Host: Bob Safian
Guest: Brian Chesky, Co-Founder & CEO, Airbnb
Category: Biz & Tech | 💡 Business Lessons
Podcast’s Essential Bites:
[4:44] “The year that's gone by has been one of the most defining years of my life. A year ago, I came back from the holidays thinking that my life was great and the company was doing well. We were preparing to go public. And then in eight weeks, we lost 80% of our revenue. […] I came back in the beginning of 2020, thinking this was going to be a defining decade, not realizing I would make a decade of decisions in a year. I'm 39 years old going on 49 right now. That's what it feels like.”
[6:46] “[Laying off a quarter of the team] was probably the most difficult moment of my life. I think most CEOs say that was the hardest, most difficult, emotional thing to do. But when you're Airbnb, our mission is centered around belonging. To confront a layoff when our whole mission was oriented around belonging, it seemed to take on grander proportions.”
[8:12] “A crisis is an opportunity to do less than is expected of you, what is expected of you, or more than is expected of you. And the problem with most people managing crisis is they usually make one of two choices: to do less than expected or as much as expected. And those are almost always the wrong answers. Almost always, a crisis is a stage, is a spotlight. It's your moment to demonstrate your values. And it's easy to demonstrate your values and our culture in good times. It's super easy. Culture is what you do in the darkest of days, at your most dire moment. And so for us, that meant being really, really thoughtful about trying to take care of people. And I don't want to presume that we did everything right. It was very painful. But we laid out a series of actions based on our principles.”
[9:40] “The most novel thing we did was we created an alumni directory where we allowed anyone who was being laid off to opt in to joining a public directory where we would publish your information, your LinkedIn, and recruiters could contact you. More than 500,000 people visited our employees' profiles, and the majority of employees, as far as we know, did get rehired by other companies.”
[12:49] “[W]hat I believed was the collapse of travel and the taking away of human connection travel will lead to a greater appreciation, a rebound like we've never seen before, a shift from business travel to leisure travel, to a more meaningful kind of travel, which was central around spending time with the people you care about. A shift from going to big mass market tourism destinations to traveling, redistributing to thousands of smaller communities.”
[20:54] “My entire IPO was in sweat pants in front of an iMac in the room that I'm in right now. When you go public, the first thing you do is write an S1. Then the next thing you have to do is you have to do this thing called testing the waters. This pre-road show series of keynotes to see if there's interest. So we tested the waters, and the story we told was the story that I call the second inflection point. I said, "Airbnb was founded during the great recession. It was an inflection point in the world.” […] So the story we said is: “We are now at a second inflection point because of COVID that is going to be even creating more lasting change than the last one, and that we're riding this wave, and this is an opportunity for us.” So we sold the story of a second inflection point and they bought into that story, both spiritually and financially.”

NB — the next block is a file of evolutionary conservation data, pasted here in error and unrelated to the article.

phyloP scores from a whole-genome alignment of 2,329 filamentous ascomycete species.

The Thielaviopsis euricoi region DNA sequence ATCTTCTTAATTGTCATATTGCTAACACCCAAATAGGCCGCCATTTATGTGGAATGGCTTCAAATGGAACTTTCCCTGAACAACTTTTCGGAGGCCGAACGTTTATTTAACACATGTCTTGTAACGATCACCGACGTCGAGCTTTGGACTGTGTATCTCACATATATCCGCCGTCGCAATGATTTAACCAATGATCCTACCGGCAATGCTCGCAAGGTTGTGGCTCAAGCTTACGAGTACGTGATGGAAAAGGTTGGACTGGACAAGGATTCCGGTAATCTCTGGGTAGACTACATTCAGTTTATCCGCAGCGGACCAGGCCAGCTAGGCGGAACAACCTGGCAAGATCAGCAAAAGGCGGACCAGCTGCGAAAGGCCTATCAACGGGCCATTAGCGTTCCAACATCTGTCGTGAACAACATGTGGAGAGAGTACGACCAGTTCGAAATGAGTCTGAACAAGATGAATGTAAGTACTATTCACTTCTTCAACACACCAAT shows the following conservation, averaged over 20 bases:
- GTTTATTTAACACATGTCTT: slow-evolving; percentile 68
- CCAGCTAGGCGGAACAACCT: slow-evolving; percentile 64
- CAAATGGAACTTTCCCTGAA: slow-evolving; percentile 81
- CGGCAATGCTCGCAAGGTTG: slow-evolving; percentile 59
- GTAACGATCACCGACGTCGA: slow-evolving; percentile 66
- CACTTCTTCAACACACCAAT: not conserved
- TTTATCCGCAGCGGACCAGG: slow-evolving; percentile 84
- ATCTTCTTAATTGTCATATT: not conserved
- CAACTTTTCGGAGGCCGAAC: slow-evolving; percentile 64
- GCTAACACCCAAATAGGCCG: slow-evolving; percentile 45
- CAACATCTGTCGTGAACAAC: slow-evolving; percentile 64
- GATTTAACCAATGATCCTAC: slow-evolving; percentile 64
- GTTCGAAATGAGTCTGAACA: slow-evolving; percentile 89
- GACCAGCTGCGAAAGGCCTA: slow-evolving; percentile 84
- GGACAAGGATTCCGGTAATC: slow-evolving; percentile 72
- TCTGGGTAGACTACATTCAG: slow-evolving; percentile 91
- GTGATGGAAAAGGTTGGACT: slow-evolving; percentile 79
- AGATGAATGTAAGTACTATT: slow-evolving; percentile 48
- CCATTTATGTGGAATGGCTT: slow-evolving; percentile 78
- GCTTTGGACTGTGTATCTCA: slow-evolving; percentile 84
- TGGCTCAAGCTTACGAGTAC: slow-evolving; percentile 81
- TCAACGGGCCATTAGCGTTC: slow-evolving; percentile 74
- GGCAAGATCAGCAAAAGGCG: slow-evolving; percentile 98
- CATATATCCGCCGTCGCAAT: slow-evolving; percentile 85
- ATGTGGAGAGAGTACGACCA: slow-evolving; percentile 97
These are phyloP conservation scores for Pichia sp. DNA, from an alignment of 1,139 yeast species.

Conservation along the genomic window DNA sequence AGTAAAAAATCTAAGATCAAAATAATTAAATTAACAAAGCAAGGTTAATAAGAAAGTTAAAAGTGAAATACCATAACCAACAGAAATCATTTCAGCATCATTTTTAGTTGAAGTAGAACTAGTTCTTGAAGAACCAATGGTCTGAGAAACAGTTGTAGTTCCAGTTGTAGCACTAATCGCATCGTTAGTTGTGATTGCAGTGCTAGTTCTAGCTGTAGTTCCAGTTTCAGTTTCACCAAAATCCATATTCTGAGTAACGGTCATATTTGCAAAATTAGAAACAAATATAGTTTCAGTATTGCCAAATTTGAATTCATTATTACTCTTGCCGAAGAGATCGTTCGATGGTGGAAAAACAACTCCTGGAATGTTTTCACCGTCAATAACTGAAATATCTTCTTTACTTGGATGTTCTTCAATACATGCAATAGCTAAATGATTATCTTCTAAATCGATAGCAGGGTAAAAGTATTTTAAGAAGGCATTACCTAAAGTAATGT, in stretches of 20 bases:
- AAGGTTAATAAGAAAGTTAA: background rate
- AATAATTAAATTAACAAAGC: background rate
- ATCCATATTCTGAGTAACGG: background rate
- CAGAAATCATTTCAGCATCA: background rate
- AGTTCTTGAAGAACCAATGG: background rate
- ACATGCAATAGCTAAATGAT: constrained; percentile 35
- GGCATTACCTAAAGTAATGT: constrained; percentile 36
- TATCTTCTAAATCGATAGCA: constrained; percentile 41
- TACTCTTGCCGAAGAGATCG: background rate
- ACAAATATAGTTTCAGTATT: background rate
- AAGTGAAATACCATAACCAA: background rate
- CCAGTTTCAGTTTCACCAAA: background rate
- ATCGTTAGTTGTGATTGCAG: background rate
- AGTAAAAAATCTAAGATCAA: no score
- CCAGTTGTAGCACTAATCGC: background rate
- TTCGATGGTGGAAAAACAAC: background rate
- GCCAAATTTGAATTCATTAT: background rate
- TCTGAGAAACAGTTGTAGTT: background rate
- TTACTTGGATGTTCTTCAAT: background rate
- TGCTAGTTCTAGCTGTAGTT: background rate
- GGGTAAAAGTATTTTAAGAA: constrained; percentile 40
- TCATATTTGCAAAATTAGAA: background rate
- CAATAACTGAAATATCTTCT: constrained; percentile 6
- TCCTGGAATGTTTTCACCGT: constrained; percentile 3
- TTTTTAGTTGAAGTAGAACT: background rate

[33:10] “During the lead up to inauguration, we noticed a lot of people gathering obviously in DC. […] All those people raiding the Capitol, where were they staying? And I thought to myself, some of them presumably were staying in Airbnbs. We started getting word that there were mass plans for protest coming up again for the inauguration. And we said, "We cannot be a party to this.” […] Initially, we created a plan to limit the number of reservations. Then we just made a game time decision. And we said, "You know what? We should just block all reservations. The risk is too high to the country. We can't be part of this." I don't know if it was a bold move, but it felt bold."
[34:12] “One of the other things I've learned in a crisis is you got to make principle decisions, not business decisions. A business decision is, "I'm going to do this thing and then people are going to applaud me for it. And the business is going to go up." The problem with that is you're trying to predict the outcome. And in a crisis, you can't predict the outcome. So I said, "We're going to make principle decisions." Meaning if all is lost, how do we want to be remembered? So let go of the outcome. Anchor on first principles.”
If you enjoyed reading this PodSnacks, please feel free to share it to up to three others.